Fire Damage and Crop Residue Impacts
With the dry conditions and various fires that have occurred, we have received questions regarding the nutrient value in the residue and/or soil impacts. The resources listed at the conclusion of this document can be of benefit to those impacted, particularly the South Dakota State University document in working through a potential value loss.
When residue is burned, most nitrogen and sulfur in the residue are lost to the atmosphere; however, the phosphorus and potassium are retained in the ash (as long as it doesn't blow away). In spite of this, short-term nutrient loss from the residue is minimal for most of our Nebraska soils.
Researchers from the University of Wisconsin looked at the need to replace nitrogen to the succeeding corn crop when soybean residue was either removed or not removed. They found no difference in nitrogen impacts to the corn crop regardless of whether the residue was removed; this suggests there is no need to replace the nitrogen in burnt soybean residue.
When looking at corn residue removal prior to corn planting, research from USDA-ARS in Nebraska also suggested no need to replace the nitrogen lost from the residue. They found increased mineralization due to the change in C:N ratio when residue was removed. Previous research compiled in this resource from South Dakota State shared the same sentiments.
Regarding longer-term nutrient loss, a UNL NebGuide shares for every 40 bu/ac of corn or sorghum, approximately one ton of residue is produced. Each ton of corn and sorghum residue contains approximately 17 lb N, 4 lb P2O5, 37 lb K, and 3 lb S. For every 30 bu/ac of soybean residue, approximately one ton of residue is produced with 17 lb N, 3 lb P2O5, 13 lb K, and 2 lb S for each ton of residue produced.
Perhaps the greatest losses to consider are organic matter, soil loss and soil moisture. Regarding organic matter, the soil holds the greatest portion of this. One year of residue is minimal, attributed with the potential of increasing organic matter 0.03-0.06%, depending on tillage type, crop, etc. Soil erosion due to wind/water can result in organic matter loss and loss of more productive soil. This is hard to quantify.
Soil moisture losses in no-till, non-irrigated fields — particularly in a dry year such as this — can be impactful. Former UNL Extension Irrigation Specialist Norman Klocke reported on Kansas research showing that leaving the residue in place resulted in a savings of 3.5 inches of soil water. Based on that, Bob Klein, Emeritus Crop Specialist shared, in a dryland situation, each additional inch of available water could translate into approximately 12 bushels of corn per acre for around 42 additional bushels of corn per acre (based on 3.5 inches).
The following are some examples of soil moisture impacts on yields provided by Paul Hay, Extension Educator Emeritus, and a Jefferson County farmer who shared their experiences.
Fire across 30 acres of long-term no-till which was soybean stubble going to dryland corn. Fire occurred in fall after soybean harvest. Loss estimates of corn crop from crop insurance adjuster and Extension Educator Paul Hay were 26 and 28 bushels per acre.
Situation Two and Three
Fires in spring from escaped grass fire and burning barrel. Fires burned 13 and 38 acres of soybeans in corn stubble on long-term no-till. Insurance companies could not understand how new crop soybeans could be killed by fire. Replant is both situations were 4-6 bushels per acre less and were taller and some lodging occurred.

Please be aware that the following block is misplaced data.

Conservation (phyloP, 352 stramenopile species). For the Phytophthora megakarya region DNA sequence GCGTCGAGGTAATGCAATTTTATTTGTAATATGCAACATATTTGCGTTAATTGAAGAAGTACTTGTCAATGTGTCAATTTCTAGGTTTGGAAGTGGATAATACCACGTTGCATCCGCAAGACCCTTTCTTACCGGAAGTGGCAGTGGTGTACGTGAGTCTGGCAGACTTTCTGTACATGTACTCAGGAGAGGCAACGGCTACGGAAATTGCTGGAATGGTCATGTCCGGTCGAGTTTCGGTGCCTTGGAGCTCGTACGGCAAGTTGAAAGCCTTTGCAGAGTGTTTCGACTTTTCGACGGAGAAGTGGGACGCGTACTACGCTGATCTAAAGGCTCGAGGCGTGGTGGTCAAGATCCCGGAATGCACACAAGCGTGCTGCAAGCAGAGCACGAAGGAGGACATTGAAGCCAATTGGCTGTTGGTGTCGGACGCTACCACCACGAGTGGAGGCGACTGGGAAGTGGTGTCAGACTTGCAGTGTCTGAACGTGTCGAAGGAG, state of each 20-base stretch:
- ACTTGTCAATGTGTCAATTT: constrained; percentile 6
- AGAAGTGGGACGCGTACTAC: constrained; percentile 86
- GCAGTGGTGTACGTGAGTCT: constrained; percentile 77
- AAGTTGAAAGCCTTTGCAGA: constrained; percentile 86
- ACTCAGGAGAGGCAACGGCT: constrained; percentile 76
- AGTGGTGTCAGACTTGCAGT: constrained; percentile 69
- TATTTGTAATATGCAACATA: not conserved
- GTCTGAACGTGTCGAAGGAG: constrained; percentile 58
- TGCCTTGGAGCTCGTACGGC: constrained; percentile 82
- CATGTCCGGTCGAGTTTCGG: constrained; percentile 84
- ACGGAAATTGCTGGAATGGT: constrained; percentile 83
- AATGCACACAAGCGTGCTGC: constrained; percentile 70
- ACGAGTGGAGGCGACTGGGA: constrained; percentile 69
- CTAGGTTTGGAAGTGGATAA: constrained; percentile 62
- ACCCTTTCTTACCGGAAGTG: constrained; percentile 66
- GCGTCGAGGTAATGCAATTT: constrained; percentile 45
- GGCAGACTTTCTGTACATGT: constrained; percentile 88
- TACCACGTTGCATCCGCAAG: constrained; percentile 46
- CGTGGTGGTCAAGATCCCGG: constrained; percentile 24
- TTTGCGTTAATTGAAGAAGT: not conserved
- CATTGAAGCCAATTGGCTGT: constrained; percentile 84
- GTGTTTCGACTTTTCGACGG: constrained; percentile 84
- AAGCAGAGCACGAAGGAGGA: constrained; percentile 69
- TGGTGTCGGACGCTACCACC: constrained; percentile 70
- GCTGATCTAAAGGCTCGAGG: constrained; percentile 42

Three fires along highway from truck bearing. Fires occurred in early winter. Soybeans into long-term no-till corn stubble under a pivot — no measurable effect.
Dryland corn into long-term no-till soybean stubble — 15-20 bushel per acre loss.
Dryland soybeans in long-term no-till corn stubble — two to three bushel per acre reduction, beans were taller but lodging was not severe.
Example from a Jefferson County long-term no-till farmer: A wildfire burned across the corner of my Thayer County dryland farm six miles west of Daykin several years ago. This was dryland corn residue that burned in early spring, and then was planted to dryland beans. It was an average to slightly dry year for moisture. At harvest, the beans were noticeably shorter with less branching and less pods. The yield monitor showed five to 10 bushels less yield in the burned area. My explanation for the lower yield at the time was moisture loss due to no ground cover and greater evaporation.
Use of soil moisture sensors can give an indication of soil moisture differences between burned and non-burned areas of fields or between fields. Direct yield comparisons between fields are difficult to make due to planting dates, hybrids/varieties, agronomic practices, etc., but important to still collect and assess.
Gelderman, Ron. 2009. Estimating nutrient loss from crop residue fires. https://openprairie.sdstate.edu/cgi/viewcontent.cgi?article=1365&context=extension_extra
No-till Farmer. 2009. Nutrient losses from field fires. https://www.no-tillfarmer.com/articles/1240-nutrient-losses-from-field-fires
Sawyer, John. Dry fall conditions can lead to field fires. https://crops.extension.iastate.edu/encyclopedia/dry-fall-conditions-can-lead-field-fires
Sawyer, John. Estimating losses when fields are accidentally burnt. https://crops.extension.iastate.edu/encyclopedia/estimating-losses-when-cornstalk-fields-are-accidentally-burnt
Schmer, Marty, Virginia Jin, Richard Ferguson, and Brian Wienhold. 2020. Irrigation, carbon amelioration, nitrogen, and stover removal effects on continuous corn. Agronomy Journal. 2020;112:2506–2518. https://doi.org/10.1002/agj2.20192
Wortmann, Charles, Robert Klein, and Charles Shapiro. 2012. Harvesting Crop Residues, Nebraska Extension NebGuide G1846.
Wortmann, Charles and Robert Klein. 2017. Estimating the full value of crop residue. https://cropwatch.unl.edu/2017/estimating-value-crop-residue